Betting the farm
We knew going in that the Friday Novo Nordisk earnings report and corresponding call would be all about GLP-1’ s and that’s exactly what we got. Before we go into a more detailed analysis things for Novo can be summed up this way- the insulin market has fully commoditized making volume growth critical as prices will continue to contract – the battleground for making money has become the expanding GLP-1 market where Novo is doing quite nicely. Also as expected Rybselsus dominated the Q&A session as everyone wants to know how much will it actually cost, what type of coverage will it get and will payors put any preconditions on the drug.
Novo in typical fashion was pretty straightforward with their answers while not revealing any critical information. All we really know for sure is that the company has bet the farm on this drug and should there be any missteps along the way it could have devastating consequences. The simple facts are these;
1. Victoza even with newer long acting versions on the market is holding up.
2. Ozempic and Trulicity from Lilly are in a fierce battle for leadership in the long-acting segment.
3. Saxenda (Victoza renamed for the obesity market) is doing better than anticipated.
4. Rybselsus is a huge unknown.
To fully appreciate how much of the company’s future they have placed with Rybselsus the company announced the discontinuation of their oral GLP-1 analog, OG2023 stating “based on the encouraging progress for the enhanced oral semaglutide we have decided to discontinue further development” . Yet later on in the Q&A session when analysts were questioning the company about the bioavailability of the enhanced oral semaglutide the company avoided the questions.
It’s beginning to dawn on everyone that being the first orally administered GLP-1 may not be enough for Rybselsus. That even with competitive pricing and wide formulary access the complex dosing regimen may just get in the way. This is why this launch is so difficult to gauge as it does NOT come down just to price and formulary access. Patient acceptance will be a critical factor and likely will determine the drugs fate.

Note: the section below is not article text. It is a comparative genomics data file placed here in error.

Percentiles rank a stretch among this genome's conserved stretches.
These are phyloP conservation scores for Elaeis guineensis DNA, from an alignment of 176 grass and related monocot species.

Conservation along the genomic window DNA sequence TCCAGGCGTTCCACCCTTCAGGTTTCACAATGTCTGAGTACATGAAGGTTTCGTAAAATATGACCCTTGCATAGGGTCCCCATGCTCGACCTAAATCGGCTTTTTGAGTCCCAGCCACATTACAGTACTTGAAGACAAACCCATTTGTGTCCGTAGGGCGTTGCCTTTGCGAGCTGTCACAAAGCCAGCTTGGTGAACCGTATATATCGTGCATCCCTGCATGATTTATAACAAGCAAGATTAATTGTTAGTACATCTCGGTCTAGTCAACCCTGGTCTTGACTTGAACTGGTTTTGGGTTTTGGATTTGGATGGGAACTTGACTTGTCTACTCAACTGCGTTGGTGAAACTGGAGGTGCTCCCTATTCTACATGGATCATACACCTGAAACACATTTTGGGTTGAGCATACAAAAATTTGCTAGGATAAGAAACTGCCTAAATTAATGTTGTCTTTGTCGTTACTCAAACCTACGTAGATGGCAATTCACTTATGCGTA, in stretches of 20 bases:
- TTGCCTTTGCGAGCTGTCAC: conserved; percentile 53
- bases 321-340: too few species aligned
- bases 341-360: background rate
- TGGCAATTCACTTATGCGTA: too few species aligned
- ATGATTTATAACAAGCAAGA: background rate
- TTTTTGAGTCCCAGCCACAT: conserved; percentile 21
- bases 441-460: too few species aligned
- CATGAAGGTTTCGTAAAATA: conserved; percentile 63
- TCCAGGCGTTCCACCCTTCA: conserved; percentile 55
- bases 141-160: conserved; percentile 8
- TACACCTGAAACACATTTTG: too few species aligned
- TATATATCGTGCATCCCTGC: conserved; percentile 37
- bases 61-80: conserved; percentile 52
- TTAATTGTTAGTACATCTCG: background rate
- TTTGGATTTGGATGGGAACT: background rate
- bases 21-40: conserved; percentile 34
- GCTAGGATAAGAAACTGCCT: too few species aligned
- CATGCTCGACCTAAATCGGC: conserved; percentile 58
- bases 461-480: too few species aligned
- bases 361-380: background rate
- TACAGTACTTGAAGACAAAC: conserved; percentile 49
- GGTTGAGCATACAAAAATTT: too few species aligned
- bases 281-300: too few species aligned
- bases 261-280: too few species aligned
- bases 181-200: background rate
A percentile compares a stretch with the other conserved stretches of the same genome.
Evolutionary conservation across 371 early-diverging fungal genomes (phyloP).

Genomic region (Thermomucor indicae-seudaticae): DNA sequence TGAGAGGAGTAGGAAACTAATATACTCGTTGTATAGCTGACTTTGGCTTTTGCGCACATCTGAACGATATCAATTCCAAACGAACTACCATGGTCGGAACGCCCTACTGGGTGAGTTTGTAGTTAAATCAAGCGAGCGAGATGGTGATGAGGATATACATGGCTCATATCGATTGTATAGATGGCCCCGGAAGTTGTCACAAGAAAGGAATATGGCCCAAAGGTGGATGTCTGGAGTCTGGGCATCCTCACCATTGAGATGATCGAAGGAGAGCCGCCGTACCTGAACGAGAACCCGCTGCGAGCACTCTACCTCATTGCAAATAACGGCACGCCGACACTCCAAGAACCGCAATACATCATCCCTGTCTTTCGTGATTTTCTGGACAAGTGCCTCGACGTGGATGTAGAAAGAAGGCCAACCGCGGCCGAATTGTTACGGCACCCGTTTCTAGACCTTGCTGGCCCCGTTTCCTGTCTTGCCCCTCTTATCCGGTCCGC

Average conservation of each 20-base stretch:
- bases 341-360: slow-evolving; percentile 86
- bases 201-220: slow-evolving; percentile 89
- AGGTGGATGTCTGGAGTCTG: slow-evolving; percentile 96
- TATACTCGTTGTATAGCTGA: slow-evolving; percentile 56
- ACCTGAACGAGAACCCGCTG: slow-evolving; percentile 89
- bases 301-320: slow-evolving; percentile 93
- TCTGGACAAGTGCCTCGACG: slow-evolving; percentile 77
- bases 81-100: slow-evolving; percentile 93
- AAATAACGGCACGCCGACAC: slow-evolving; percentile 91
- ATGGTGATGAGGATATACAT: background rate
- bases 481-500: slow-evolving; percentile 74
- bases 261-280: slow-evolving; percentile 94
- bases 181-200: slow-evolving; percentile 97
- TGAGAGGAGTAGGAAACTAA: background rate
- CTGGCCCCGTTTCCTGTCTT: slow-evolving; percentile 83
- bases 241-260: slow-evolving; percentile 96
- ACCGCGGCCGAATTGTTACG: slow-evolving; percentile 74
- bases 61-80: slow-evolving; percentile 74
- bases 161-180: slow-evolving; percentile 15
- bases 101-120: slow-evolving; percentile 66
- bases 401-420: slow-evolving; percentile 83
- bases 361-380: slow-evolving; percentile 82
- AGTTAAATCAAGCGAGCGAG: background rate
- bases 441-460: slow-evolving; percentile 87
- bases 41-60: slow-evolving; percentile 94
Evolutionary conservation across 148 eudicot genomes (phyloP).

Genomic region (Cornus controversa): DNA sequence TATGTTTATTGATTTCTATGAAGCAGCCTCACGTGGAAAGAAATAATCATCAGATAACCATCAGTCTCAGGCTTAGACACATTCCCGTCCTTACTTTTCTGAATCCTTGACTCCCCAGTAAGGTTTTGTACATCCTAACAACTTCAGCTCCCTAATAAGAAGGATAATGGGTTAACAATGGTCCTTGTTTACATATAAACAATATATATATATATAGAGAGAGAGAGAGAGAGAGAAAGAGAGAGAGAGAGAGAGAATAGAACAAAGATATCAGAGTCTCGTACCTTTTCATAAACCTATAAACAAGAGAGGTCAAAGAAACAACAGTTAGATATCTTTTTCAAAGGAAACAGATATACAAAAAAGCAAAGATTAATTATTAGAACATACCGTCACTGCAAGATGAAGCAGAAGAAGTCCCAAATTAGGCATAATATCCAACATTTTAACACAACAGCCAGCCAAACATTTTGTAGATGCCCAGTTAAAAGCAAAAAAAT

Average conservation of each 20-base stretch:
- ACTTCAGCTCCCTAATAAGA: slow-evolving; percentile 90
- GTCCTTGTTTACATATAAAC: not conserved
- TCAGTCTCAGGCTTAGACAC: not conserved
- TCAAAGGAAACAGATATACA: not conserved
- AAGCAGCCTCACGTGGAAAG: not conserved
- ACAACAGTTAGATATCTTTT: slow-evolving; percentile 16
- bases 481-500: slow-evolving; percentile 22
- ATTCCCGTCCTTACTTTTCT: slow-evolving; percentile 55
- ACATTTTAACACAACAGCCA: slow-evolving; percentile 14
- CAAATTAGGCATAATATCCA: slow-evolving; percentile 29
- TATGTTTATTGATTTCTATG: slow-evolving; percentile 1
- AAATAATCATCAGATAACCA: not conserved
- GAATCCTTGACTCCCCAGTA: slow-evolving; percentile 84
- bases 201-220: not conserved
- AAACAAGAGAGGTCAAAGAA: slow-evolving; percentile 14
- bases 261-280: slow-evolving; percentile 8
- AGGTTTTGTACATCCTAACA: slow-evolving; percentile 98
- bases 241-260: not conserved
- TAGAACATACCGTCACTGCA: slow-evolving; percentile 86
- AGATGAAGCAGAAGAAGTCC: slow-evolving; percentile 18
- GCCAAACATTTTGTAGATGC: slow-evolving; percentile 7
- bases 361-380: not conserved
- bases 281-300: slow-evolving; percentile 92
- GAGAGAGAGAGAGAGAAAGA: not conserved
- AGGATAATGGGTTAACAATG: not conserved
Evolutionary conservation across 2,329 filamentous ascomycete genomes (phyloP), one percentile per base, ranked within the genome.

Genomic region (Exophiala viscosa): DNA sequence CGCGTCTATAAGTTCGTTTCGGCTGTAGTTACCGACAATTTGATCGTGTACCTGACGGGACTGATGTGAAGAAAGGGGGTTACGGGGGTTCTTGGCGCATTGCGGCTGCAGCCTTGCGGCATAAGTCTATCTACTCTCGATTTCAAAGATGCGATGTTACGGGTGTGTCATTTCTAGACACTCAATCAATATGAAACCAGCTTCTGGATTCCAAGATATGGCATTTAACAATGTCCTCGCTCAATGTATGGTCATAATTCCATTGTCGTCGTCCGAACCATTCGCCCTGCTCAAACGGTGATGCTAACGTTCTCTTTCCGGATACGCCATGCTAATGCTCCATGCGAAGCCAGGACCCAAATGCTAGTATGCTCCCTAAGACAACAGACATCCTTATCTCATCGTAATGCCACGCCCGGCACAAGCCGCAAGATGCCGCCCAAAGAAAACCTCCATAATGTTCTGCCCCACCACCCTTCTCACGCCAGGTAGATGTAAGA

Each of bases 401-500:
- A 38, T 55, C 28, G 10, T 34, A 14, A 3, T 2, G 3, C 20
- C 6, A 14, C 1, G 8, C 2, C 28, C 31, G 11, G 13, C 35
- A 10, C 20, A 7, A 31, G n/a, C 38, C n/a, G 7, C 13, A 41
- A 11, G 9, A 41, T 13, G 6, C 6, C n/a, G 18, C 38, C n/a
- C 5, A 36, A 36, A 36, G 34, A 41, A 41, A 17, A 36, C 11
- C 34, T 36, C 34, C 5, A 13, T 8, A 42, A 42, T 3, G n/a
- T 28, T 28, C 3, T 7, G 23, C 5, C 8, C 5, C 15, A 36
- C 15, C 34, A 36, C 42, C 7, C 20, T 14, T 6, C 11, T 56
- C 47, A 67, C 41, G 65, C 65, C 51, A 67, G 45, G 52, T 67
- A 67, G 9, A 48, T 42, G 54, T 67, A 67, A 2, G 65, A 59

Based on everything we know we still see no reason to change our outlook for Rybselsus- being the first orally administered GLP-1 we see a strong start – physicians continue to embrace GLP-1 therapy – there is wide knowledge of the drug and yes NO injections. However after this strong start we’ll learn whether Rybselsus has any legs for the long run or is just a flash in the pan. This has nothing to do with price or formulary and everything to do with the drugs dosing regimen. Simply put will patients put up with the hassles or will they prefer simplicity.
This is what it comes down to and frankly Novo can only hold their breathe to see how this turns out. We are fully confident they will get the drug on formulary and widely covered. We are equally confident they will leave no stone unturned promoting the drug. What they cannot do is change how the drug is dosed. The most critical factor which we see determining success or failure is completely out of their control and firmly in the hands of patients. This is going to be very interesting.